on landscape The online magazine for landscape photographers
Issue 111 PDF
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Joe Cornish on “Antarctica Reflections”
Talks at The Photography Show 2016
Endframe: Oriental II by John Paul Caponigro
Chris Goddard talks about one of his favourite images
David Higgs on “The Analogue Darkroom in the Digital World”
Talks at The Photography Show 2016
Compositional Controversies
Part 2: Rule of Thirds
Subscribers 4×4 Portfolios
Dan Baumbach, Paul Hulme, Paul Gotts & Wayne Bingham
Iceland from above
Making the impossible possible
Looking back, looking forward
A first serious dip in the digital pool
Rob Hudson
Featured Photographer
Viewpoint Editor’s Letter editor@onlandscape.co.uk
Tim Parkin

The generally accepted wisdom from many photography magazines and websites is that you must travel to far flung and exotic locations in order to get that perfect portfolio. And even if you can't travel regularly, you are constantly told that this or that iconic locations is a must to have in your portfolio. Then, if you read the more nuanced sources online, you will be told that you must photograph in your own back yard - only through local photography will you really find your own inner calm and transcend into a higher plane of photography. The truth, like brexit or bray, is more complex. In the end it matters not where you do your photography, the fundamental truth is that as long as you are enjoying or being fulfilled by what you do (and don't think they're the same thing) then carry on! Our photographers in this issue embody this ethic. Joe Cornish has a passion for Roseberry Topping but, as seen in this issues video from the Photography Show, has travelled to the other end of the world to fulfil his passion. David Higgs photographs the woods on his doorstep but recently travelled the US of A; Hans Strand's airsickness hasn't put him off flying above the rivers of Iceland (although it has put off a few of his pilots) but many of his favourite photographs are in his local park. This passion of ours doesn't come with artificial limits and it is all the better for that.

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Tim Parkin

Content Issue One Hundred and Eleven
Comments0

Issue 111 PDF

The generally accepted wisdom from many photography magazines and websites is that you must travel to far flung and exotic locations in order to get that perfect portfolio. And even if you can't travel regularly, you are constantly told that this or that iconic locations is a must to have in your portfolio. Then, if you read the more nuanced sources online, you will be told that you must photograph in your own back yard - only through local more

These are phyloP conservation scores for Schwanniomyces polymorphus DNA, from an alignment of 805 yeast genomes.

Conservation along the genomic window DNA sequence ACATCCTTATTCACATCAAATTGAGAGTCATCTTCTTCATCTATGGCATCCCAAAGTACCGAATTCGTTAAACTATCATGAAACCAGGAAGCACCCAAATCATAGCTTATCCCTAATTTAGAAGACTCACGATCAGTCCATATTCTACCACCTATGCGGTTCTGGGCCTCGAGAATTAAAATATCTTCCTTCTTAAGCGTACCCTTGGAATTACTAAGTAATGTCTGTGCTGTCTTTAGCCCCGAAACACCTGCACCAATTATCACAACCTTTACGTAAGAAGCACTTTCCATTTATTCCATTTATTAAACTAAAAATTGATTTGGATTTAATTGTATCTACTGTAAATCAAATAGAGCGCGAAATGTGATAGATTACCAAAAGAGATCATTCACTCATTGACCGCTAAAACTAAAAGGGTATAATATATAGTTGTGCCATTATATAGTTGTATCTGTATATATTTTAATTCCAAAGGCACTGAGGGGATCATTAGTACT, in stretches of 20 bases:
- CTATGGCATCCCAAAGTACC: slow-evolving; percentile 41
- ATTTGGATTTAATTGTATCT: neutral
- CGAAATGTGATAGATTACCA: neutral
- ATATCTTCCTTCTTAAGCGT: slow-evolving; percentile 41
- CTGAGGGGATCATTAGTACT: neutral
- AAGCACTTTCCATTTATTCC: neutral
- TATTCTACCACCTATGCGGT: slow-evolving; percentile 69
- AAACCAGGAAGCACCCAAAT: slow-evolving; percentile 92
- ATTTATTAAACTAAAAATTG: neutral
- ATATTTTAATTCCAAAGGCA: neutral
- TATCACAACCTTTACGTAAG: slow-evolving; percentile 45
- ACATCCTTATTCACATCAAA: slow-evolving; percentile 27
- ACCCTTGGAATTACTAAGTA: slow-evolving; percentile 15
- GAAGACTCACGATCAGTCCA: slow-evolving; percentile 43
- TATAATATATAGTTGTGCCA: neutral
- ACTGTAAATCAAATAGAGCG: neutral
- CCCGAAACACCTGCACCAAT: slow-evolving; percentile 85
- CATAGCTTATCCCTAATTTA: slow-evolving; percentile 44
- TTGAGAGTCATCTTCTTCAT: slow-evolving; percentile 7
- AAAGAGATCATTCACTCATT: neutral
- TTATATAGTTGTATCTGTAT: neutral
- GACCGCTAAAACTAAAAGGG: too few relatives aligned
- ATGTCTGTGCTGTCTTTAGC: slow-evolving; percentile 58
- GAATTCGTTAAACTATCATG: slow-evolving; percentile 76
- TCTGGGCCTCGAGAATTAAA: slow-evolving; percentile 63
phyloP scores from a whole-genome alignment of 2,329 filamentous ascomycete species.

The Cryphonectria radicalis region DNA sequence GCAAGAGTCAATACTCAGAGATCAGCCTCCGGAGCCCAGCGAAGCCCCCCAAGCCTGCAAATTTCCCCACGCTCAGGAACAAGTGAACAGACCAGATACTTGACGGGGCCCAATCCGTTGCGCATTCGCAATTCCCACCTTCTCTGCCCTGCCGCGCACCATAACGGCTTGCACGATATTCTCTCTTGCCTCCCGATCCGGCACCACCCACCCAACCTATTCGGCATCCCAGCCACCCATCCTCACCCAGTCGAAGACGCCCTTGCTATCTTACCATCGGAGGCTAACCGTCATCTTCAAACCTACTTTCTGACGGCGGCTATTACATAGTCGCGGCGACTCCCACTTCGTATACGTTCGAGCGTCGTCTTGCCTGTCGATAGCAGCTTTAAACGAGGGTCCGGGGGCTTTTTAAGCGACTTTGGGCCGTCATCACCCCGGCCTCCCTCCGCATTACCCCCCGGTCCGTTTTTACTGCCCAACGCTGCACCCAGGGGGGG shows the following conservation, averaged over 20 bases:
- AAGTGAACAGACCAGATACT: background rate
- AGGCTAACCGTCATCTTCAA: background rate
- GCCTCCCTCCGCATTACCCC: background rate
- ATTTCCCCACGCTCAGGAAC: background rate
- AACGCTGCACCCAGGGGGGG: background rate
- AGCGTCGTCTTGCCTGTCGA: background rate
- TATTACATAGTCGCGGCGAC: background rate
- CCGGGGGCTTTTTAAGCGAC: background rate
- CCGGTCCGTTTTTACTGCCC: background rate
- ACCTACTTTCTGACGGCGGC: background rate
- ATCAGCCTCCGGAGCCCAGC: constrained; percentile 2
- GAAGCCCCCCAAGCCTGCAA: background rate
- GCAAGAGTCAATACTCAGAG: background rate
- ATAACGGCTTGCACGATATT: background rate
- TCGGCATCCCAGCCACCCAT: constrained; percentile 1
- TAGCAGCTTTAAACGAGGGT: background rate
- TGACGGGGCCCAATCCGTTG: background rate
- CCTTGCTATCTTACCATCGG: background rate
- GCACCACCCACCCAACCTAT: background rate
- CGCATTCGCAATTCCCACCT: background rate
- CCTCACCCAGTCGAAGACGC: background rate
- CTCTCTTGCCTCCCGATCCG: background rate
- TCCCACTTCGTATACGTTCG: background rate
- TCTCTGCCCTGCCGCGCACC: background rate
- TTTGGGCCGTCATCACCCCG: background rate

Comments5

Joe Cornish on “Antarctica Reflections”

Joe Cornish joined us at The Photography Show on the Linhof Studio stand in March 2016. He gave a short talk on photography in the world’s most extreme landscapes. We recorded the talk and produced the video for you to watch. more

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Endframe: Oriental II by John Paul Caponigro

John Paul Caponigro use of colour, tonality, light and subject matter never ceases to amaze me and repeat visits to his work are always rewarding. Whenever I flick through the book, regularly pausing to take in the imagery, there is one page that is most salient to me more

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David Higgs on “The Analogue Darkroom in the Digital World”

David Higgs joined us at our Talk Hub on the Linhof Studio stand during The Photography Show in March 2016. He talked about how alternative processes. We recorded the talk and produced the video for you to watch. more

Comments22

Compositional Controversies

The Rule of Thirds (RoT) may well be the best-known, most-loved and revered, and equally hated and reviled ‘law’ in art and photography. more

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Subscribers 4×4 Portfolios

This issue the 4x4 portfolios are from Dan Baumbach, Paul Hulme, Paul Gotts & Wayne Bingham. more

Comments14

Iceland from above

In 1995, during my first visit to Iceland, I discovered a book with aerial photographs of Iceland by German photographer Klaus Francke. I was blown away by the colours and the complexity of the Icelandic landscape. more

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Looking back, looking forward

On a now regular, long, late night drive home from Teeside I was running back through all the different combinations of camera equipment I have used since taking up photography back in 2000. more

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Rob Hudson

Rob’s work demonstrates the importance of series, which give a photographer space to develop and to communicate. If you want to get past received wisdom and think more about your relationship with the land, then read on. more

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